One energy island will be located on the island of Bornholm in the Baltic Sea, a collection point for power generated from offshore wind turbines approximately 15 kilometers from the coast of Bornholm. The other energy island will be located in the North Sea, about 100 km off the coast of Thorsminde.

At the present time, the energy island in the North Sea is expected to be operational no later than in 2033. At that time, the ambition is that it will have a minimum wind power capacity of 3 GW from surrounding offshore wind farms, with the potential for a further build-out of 10 GW. The energy island on Bornholm is expected to be operational from 2030.

The Danish State will own 50.1 % of the islands with private partners as co-owners making up the remaining 49.9 %. Energinet (link) will construct and own the power transmission grid from the energy island to Denmark. Energy from the islands is expected to be piped onshore close to 2 large Danish cities, Esbjerg and Holstebro (! what about the Bornholm one?), where there are already extensive connections to the Danish power grid. The power transmission grid from the energy island to other countries will be constructed and owned by Energinet jointly with the relevant operators.

It will be possible to build the energy island and offshore wind turbines in the studied areas of the North Sea without “causing serious and irreparable impacts on nature, the environment and planning conditions” according to an initial study performed by COWI for the Danish Energy Agency.

The Danish Energy Agency has initiated detailed studies of the marine environment in the planned area identified for the energy island to provide a basis for assessing impacts of the project on nature and the environment. These studies include observations and samples of seabed animals and plants, marine mammals, birds, fish, and bats. The results of the studies will be published on the Danish Energy Agency’s website.

  • The Danish system operator of the transmission network, Energinet, has been instructed to commence preliminary studies on the seabed around Bornholm and the area in the North Sea where it has been decided the island and offshore wind farms will be located. These preliminary studies are intended to ensure that both the offshore wind farms and the artificial island are placed in areas that are suited for construction and where they will have the least possible impact on the environment. Soruce: The Danish Energy Agency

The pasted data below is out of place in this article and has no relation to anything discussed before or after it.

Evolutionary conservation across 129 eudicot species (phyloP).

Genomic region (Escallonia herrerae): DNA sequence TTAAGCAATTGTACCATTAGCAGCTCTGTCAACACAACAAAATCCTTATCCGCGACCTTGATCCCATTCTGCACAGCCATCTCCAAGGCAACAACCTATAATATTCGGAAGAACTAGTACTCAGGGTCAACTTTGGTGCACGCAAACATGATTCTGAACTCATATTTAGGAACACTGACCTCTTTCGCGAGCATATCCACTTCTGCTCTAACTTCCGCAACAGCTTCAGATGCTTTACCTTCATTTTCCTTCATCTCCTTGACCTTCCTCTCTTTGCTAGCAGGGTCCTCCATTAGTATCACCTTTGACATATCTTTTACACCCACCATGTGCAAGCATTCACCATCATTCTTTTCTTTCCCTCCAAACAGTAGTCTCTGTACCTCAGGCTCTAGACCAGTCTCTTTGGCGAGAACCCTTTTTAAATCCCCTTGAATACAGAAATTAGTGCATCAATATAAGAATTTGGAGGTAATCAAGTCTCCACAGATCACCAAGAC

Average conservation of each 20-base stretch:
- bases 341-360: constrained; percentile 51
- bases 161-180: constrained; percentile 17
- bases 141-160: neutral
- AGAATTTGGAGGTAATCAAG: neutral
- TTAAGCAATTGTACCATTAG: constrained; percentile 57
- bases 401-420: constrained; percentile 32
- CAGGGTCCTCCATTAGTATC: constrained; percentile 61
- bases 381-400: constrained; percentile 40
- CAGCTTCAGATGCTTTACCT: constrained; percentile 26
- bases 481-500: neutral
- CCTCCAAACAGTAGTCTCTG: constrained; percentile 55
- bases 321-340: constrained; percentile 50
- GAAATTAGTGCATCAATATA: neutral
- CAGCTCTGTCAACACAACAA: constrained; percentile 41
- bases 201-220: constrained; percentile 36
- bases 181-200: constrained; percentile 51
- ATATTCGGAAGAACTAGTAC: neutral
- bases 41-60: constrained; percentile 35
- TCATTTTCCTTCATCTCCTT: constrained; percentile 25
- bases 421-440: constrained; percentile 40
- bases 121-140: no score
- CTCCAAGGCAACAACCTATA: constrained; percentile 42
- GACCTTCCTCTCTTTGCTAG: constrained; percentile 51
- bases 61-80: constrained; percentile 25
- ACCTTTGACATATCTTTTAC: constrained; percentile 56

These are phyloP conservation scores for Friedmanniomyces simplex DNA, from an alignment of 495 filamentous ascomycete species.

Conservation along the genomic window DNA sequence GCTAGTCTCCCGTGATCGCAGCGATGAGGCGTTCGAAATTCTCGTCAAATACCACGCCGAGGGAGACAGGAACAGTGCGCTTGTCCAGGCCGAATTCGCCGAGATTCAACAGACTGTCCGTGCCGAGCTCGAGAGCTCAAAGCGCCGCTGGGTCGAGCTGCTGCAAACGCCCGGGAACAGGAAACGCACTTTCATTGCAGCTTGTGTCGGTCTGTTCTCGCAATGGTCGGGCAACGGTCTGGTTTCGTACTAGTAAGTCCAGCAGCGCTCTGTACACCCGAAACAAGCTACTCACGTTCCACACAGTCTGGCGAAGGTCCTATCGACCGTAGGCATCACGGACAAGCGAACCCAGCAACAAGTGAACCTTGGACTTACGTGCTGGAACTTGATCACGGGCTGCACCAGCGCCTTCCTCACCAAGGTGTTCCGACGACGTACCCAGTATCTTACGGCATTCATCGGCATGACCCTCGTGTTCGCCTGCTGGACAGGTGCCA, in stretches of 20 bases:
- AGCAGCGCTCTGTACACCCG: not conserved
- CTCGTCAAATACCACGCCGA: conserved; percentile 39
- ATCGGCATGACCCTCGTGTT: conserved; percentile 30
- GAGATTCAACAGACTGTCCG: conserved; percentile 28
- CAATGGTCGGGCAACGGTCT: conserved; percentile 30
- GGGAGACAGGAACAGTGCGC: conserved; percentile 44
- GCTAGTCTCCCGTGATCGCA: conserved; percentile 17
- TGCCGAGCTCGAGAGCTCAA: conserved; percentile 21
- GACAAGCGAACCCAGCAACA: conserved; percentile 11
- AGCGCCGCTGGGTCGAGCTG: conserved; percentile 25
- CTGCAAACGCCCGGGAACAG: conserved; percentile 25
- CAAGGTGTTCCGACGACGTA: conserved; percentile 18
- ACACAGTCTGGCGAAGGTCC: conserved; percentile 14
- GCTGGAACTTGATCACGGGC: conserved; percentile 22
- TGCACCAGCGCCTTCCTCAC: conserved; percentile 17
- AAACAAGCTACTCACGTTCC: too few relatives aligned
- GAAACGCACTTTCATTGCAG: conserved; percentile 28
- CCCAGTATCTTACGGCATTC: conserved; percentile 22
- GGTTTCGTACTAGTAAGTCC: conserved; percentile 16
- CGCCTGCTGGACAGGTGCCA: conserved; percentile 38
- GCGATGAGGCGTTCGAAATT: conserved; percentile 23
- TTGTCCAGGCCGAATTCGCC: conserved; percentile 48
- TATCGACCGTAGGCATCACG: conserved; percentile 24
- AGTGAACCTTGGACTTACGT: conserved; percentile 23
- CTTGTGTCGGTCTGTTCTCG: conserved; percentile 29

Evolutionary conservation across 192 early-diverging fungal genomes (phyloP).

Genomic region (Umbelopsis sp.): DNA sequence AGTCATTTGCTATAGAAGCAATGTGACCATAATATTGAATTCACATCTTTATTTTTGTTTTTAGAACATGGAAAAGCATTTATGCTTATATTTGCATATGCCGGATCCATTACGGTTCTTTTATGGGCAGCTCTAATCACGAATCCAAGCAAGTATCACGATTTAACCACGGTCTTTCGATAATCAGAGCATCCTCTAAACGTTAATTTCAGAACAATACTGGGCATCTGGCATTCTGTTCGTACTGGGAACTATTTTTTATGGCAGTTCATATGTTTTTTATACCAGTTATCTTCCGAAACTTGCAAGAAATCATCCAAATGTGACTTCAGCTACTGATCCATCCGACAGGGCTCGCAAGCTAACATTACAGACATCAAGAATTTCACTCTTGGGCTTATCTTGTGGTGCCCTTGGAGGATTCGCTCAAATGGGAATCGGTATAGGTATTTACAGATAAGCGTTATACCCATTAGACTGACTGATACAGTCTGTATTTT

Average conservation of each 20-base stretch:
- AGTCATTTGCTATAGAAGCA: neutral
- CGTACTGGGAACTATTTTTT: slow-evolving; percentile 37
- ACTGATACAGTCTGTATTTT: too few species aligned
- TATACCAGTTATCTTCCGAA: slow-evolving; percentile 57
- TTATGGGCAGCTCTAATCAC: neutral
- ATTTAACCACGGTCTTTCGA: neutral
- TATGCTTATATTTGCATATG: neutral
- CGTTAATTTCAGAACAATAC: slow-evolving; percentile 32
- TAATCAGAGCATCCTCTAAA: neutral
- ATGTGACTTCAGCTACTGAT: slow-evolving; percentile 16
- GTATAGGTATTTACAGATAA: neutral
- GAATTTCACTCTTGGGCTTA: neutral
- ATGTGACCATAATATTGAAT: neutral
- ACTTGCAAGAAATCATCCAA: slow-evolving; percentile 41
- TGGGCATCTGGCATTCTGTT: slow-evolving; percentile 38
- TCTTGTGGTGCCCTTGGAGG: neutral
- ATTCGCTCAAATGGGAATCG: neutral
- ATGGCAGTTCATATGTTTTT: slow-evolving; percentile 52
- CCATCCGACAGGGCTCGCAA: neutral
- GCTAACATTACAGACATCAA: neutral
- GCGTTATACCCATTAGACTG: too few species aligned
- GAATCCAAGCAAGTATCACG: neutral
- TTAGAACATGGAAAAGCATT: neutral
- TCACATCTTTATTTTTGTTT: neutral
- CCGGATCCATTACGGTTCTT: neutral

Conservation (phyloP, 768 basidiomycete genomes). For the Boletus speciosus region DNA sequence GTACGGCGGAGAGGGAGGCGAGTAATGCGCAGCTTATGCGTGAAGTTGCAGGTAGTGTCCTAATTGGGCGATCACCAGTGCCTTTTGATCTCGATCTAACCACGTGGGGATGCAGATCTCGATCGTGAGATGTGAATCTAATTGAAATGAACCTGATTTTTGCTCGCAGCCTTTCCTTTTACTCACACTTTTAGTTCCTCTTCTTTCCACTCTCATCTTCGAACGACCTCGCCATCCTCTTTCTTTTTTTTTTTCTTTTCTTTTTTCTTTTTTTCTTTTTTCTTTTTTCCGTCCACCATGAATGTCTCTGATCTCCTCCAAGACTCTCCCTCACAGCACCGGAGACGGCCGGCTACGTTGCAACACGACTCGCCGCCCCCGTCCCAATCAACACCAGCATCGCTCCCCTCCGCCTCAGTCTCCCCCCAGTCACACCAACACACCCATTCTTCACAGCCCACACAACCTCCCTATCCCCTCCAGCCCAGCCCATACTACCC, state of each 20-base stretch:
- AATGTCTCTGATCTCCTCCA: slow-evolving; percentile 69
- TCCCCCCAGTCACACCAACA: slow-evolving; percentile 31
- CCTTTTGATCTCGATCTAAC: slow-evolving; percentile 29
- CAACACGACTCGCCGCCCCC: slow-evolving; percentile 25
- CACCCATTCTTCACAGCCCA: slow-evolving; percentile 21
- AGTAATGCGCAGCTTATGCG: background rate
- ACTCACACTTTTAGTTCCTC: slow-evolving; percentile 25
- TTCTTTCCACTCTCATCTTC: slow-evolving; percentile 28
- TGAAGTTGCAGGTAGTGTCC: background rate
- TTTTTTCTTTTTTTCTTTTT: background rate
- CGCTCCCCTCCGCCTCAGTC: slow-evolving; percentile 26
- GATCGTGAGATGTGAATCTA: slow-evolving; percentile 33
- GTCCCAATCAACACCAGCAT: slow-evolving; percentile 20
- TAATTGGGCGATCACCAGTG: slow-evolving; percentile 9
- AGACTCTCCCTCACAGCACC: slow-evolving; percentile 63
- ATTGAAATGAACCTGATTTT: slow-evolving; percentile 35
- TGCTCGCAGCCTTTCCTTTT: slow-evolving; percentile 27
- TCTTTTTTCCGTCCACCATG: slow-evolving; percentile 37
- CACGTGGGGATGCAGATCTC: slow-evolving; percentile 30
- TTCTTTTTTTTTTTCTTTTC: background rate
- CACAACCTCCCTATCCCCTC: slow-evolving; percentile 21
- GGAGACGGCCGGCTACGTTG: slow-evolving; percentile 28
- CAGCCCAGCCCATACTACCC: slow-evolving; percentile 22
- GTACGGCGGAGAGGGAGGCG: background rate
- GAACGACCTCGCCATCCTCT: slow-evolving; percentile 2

• Efforts are underway to sign binding agreements with Denmark’s neighbours to ensure that we can export the green electricity to other European electricity grids than our own.

  • Decisions need to be made regarding where the islands should be connected to land, including decisions about where on land to place the facilities to enable safe and stable routing of electricity to the Danish electricity grid.

  • The energy islands are one component of the development of our future energy systems, and the content of the political agreements includes an ambition to transform the electricity from the energy islands into new forms of energy (e.g. Power-to-X). Hydrogen is expected to play an important role in the green transformation, for example in the transport sector. The first hydrogen plants based on green power and facilities for production of green fuels, will probably be operational onshore before the energy island are completed. Organisations are studying whether hydrogen production on the islands (or possibly directly in the wind turbines) and transport to shore, e.g., via a hydrogen pipe, is economically advantageous. It will depend greatly on the development of the technology in the next 10-15 years, when the renewable hydrogen is to be produced. Read more on